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Old December 7th, 2005, 11:58 PM   #161
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Quote:
Originally Posted by pricemazda
What was the former name of Covent Garden station?
Since when was this station renamed???

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Old December 8th, 2005, 12:02 AM   #162
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Quote:
Originally Posted by nick-taylor
I found a map of the extended DLR network and it shows the various lines:


It is amazing to see how the system has grown over the years - most small to medium sized towns would be thrilled to have a system such as this - yet within the London context this is a small network which only serves a very limited area!

Its just a shame that its all in low lying areas close to the river - I say this because as sea levels rise (global climate change) so these areas will be flooded first.

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Old December 8th, 2005, 12:03 AM   #163
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I noticed it today when I was waiting for the train, i saw in the tiles a part of a name ...bury. Presumably the station was renamed.
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Old December 8th, 2005, 12:33 AM   #164
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Quote:
Originally Posted by pricemazda
I noticed it today when I was waiting for the train, i saw in the tiles a part of a name ...bury. Presumably the station was renamed.
It's part of 'Trains to Finsbury Park' which appeared on the platforms I think. I've seen something similar at South Kensington (I think).
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Old December 8th, 2005, 12:37 AM   #165
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Quote:
Originally Posted by Justme
Thanks Razional Plan.

Another DLR question. When is the Woolwich Arsenal extension scheduled for completion? Do you think this may help reduce the pressure on the Lewisham - Bank route, as some people who may transfer from NR to the DLR before Cutty Sark will use the new Woolwich Arsenal station and different line?
Early 2009 (far too long in my opinion)

I guess it would, afterall that's probably why it was extended there in the first place. And it will be used by Olympic spectators for Shooting Events at Woolwich in 2012. It's a bit annoying it couldn't have somehow looped back and gone further to Thamesmead but heyho.
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Old December 8th, 2005, 10:57 PM   #166
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Question about the map: why is it that they don't have transfer indications for some stations (Gloucester Road), but they do for some others (South Ken)? Is it just the preferred transfer points for the Underground?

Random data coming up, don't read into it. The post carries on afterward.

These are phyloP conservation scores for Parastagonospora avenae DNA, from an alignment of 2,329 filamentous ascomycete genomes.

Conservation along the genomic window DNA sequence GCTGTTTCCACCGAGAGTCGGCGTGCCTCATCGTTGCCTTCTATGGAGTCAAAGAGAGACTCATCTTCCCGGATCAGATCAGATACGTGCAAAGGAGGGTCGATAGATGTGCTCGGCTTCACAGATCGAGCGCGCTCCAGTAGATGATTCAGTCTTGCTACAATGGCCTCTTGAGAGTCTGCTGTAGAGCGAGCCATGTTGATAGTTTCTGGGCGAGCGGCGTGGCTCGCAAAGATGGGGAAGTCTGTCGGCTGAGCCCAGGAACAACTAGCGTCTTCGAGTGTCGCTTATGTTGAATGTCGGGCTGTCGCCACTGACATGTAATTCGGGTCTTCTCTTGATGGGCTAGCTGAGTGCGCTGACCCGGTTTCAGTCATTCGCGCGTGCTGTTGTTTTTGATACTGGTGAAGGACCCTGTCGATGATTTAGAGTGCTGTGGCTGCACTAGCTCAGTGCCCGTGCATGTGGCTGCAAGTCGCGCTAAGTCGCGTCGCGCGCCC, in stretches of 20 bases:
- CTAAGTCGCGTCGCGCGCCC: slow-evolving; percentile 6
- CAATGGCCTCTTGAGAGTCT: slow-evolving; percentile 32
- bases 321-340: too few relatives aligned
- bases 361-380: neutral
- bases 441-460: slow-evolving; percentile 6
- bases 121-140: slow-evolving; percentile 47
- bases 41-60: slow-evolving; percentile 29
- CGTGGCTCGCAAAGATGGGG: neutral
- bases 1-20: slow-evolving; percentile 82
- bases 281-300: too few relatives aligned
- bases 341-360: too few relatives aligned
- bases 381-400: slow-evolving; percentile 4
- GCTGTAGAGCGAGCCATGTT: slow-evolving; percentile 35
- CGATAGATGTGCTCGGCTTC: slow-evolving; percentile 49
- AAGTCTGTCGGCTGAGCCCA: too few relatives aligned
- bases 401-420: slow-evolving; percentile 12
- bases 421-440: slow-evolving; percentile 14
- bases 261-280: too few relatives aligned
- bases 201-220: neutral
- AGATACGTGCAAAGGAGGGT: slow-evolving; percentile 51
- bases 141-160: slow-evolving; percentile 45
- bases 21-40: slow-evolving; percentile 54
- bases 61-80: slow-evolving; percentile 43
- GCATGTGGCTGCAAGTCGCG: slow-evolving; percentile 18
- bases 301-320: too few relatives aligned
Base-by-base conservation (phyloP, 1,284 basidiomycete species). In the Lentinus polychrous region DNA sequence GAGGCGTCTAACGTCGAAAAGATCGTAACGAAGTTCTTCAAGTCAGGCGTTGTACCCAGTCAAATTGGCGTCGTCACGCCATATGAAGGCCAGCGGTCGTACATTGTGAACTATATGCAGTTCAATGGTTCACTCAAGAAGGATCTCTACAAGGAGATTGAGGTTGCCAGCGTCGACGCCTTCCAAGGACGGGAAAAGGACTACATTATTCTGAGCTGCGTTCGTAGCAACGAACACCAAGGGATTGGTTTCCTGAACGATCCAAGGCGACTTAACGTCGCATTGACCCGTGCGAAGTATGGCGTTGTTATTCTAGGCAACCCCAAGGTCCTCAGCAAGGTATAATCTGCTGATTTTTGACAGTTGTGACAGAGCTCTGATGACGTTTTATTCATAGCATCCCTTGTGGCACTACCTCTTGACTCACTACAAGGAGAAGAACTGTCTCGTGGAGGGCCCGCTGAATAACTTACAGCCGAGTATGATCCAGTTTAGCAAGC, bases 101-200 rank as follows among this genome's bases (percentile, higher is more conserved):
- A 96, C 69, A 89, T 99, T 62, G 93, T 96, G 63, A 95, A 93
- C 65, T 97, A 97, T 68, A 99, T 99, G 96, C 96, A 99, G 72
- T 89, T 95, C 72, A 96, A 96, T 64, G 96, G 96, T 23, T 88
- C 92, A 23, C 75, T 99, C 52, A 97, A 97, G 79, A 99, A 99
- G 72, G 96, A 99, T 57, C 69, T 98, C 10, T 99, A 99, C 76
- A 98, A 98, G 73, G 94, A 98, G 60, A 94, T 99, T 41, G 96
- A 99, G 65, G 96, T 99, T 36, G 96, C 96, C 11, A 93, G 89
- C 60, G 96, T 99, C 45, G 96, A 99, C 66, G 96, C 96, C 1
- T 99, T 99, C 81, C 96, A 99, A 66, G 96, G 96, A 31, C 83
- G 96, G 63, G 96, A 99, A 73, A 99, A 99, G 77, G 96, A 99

Also, what lines do you personally think terminate short of where they should? Aldgate and the Metropolitan Line? Hammersmith and the H&C line?
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Old December 8th, 2005, 11:02 PM   #167
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Quote:
Originally Posted by Justme
Thanks Rational Plan.

Another DLR question. When is the Woolwich Arsenal extension scheduled for completion? Do you think this may help reduce the pressure on the Lewisham - Bank route, as some people who may transfer from NR to the DLR before Cutty Sark will use the new Woolwich Arsenal station and different line?
2009, I don't think it will have much effect on the Lewisham Bank route as it will be much quicker to Get to Canary Wharf from Greenwich and Lewisham rather than from Woolwich. The new connection will open up the travel to work area for the Royal Docks and Stratford, boosting the chance of redevelopment as they become accesible to Kent and Essex commuters.

The 2020 new horizons study will be interesting. This aimed to look at new options for extending the DLR. The previous study was remarkable because most of the options promoted are actually being built! The study was supposed to publish its results in spring, but not a word has been heard.
Rumours suggest a Southern extension from Lewisham to Catford, or Hither Green, both of which would link to longer distance Kent commuters whose trains bypass Lewisham. A western extension for Bank is also proposed but as this is in tunnel I can't imagine it being long because of the cost, maybe Farringdon or Moorgate stations could be linked. Most likely would be further extensions downstream of the Thames to act as a local distributer of commuters to rail stations, allowing more of the Thames Gateway to be developed.
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Old December 9th, 2005, 03:44 PM   #168
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Quote:
Originally Posted by Justme
Would this include the run from Cutty Sark & Greenwich to Canary Wharf and Bank? This has some underground stations which would be very expensive to expand.
Sorry guys, I've been in Portsmouth for 3 days and therefore have some catching up to do...

I believe that the subterranean stations on the Lewisham Extension were built for 6 cars, so thankfully there was some forward planning involved. In fact, my recollection of standing on Cutty Sark platforms is that they are very long, perhaps even long enough for 8 cars (4 units) of DLR stock.
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Old December 9th, 2005, 03:53 PM   #169
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Quote:
Originally Posted by Nephasto
Inner London Sub-surface network is the circle routes?

The Metropolitan has 4 tracks up north(in some parts at least north of wembley park) doesn't it? Enabling the Fast/Semi-Fast and Slow services.
Yes, the Metropolitan Line is quadruple from Wembley park to the junction with the Watford Branch, although between Harrow-on-the-Hill and that junction the Chiltern main Line trains share the 'fast' tracks.